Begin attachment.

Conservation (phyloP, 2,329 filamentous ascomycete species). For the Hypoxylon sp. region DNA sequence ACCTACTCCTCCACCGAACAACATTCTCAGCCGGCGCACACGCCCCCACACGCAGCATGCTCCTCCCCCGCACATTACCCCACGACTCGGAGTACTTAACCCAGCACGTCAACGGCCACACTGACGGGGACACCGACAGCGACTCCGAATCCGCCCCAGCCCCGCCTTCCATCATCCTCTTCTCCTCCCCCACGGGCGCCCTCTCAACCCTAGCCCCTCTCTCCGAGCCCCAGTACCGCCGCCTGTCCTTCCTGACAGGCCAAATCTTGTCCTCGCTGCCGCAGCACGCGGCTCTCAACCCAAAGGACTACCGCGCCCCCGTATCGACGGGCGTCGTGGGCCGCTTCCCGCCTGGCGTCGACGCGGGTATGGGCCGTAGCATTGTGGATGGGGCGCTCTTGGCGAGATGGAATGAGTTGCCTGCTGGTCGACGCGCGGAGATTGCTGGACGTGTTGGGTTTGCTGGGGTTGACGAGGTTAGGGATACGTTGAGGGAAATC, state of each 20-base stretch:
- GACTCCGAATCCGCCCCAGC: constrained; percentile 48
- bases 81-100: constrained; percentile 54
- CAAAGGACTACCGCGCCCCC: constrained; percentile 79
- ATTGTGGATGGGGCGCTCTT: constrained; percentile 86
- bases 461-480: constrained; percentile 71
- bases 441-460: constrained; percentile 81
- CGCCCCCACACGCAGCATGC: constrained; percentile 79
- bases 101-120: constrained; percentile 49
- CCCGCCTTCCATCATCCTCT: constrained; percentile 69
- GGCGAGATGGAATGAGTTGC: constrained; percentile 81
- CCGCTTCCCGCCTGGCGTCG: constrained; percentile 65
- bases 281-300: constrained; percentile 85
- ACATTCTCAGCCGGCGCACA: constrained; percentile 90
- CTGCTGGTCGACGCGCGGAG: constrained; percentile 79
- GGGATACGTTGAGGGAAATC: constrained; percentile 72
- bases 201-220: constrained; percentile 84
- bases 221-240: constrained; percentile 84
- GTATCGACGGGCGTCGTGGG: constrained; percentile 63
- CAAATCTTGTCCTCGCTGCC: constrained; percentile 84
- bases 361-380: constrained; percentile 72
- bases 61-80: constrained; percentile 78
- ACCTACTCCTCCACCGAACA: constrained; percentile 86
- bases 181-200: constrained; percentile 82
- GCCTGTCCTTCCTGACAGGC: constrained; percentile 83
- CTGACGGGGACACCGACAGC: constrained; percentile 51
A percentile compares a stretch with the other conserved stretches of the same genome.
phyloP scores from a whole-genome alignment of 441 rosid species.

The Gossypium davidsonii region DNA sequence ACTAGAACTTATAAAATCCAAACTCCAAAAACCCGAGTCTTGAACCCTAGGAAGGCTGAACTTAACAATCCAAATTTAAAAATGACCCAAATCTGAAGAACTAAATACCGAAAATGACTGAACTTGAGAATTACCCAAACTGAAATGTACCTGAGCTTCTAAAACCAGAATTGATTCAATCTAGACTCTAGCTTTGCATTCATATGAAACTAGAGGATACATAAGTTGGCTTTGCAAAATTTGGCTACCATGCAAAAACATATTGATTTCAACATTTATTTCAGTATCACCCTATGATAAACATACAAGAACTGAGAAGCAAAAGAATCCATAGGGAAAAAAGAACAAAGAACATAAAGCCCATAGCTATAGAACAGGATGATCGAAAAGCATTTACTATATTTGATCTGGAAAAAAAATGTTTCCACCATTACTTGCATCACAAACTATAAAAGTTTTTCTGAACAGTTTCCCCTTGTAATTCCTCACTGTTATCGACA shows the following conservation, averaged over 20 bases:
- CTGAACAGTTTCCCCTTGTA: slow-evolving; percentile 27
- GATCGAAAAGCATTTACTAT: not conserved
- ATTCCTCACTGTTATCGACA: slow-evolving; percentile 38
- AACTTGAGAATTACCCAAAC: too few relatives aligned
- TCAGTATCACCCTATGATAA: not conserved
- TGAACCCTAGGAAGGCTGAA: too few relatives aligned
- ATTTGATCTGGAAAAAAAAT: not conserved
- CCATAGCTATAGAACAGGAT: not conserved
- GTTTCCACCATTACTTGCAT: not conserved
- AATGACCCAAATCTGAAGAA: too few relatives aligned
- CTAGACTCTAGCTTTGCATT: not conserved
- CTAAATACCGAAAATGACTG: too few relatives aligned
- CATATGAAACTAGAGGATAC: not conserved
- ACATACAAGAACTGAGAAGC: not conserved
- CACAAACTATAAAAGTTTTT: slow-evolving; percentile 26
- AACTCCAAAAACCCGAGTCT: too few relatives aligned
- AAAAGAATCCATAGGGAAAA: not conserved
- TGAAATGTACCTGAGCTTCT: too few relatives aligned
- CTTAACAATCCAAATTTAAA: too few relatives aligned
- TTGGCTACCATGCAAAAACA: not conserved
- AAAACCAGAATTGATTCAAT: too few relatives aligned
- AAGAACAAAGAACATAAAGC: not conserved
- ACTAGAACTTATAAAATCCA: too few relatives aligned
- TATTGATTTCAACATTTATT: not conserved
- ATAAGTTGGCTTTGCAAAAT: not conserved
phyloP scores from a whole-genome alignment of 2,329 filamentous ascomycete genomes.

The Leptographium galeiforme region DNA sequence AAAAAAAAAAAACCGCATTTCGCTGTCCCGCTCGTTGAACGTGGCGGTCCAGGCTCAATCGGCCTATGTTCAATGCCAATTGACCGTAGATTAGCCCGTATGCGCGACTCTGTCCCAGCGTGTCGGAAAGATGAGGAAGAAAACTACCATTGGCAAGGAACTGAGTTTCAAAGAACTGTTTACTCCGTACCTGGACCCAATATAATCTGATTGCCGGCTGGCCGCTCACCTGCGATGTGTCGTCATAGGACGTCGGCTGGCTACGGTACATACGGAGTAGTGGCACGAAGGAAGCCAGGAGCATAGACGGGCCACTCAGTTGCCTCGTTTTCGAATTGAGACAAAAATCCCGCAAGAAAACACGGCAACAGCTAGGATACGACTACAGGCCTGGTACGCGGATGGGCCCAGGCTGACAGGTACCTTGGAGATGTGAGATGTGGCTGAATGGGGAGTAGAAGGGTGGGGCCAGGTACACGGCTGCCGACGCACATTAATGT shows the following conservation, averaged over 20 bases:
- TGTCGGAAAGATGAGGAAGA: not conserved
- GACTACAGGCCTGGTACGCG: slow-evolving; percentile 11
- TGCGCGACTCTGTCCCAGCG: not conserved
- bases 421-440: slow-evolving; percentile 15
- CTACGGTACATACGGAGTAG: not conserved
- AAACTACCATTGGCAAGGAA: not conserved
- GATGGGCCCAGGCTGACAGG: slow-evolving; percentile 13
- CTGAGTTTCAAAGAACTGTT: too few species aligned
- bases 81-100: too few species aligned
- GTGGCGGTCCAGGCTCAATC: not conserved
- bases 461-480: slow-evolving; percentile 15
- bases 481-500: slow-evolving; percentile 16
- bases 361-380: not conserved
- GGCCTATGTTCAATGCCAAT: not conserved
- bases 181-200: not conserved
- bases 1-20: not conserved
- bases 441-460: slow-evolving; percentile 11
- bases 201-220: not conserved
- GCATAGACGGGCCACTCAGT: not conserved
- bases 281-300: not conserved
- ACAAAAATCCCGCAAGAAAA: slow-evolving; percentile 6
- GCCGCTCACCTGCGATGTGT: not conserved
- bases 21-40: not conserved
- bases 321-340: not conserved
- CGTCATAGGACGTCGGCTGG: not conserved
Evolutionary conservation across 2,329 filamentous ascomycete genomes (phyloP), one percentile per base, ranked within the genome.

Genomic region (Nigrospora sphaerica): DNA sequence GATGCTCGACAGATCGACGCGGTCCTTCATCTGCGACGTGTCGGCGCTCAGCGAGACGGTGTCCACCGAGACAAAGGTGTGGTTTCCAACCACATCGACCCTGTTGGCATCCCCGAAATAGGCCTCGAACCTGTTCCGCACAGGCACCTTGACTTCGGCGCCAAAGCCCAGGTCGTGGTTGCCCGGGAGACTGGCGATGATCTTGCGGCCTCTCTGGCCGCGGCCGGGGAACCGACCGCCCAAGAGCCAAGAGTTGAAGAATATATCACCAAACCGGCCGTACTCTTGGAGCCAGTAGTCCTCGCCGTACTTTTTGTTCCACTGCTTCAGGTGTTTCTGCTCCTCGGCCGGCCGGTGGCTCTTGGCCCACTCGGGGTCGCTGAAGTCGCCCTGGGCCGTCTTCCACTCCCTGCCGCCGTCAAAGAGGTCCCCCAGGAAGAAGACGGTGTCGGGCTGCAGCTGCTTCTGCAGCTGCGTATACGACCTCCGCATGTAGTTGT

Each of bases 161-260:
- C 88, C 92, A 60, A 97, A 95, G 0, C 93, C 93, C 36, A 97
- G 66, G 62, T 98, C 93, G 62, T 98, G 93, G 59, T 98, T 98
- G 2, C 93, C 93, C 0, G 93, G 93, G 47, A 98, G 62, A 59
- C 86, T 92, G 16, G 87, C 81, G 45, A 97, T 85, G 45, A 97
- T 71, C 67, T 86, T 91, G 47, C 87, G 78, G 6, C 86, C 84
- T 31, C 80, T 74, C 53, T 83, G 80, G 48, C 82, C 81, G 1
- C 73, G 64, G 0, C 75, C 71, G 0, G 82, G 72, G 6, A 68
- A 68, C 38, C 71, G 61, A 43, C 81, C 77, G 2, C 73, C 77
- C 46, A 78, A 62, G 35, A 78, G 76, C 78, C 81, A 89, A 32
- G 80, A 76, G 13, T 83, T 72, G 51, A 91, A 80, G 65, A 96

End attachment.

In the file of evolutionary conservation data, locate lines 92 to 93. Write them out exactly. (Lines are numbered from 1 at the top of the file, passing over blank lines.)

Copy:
- A 68, C 38, C 71, G 61, A 43, C 81, C 77, G 2, C 73, C 77
- C 46, A 78, A 62, G 35, A 78, G 76, C 78, C 81, A 89, A 32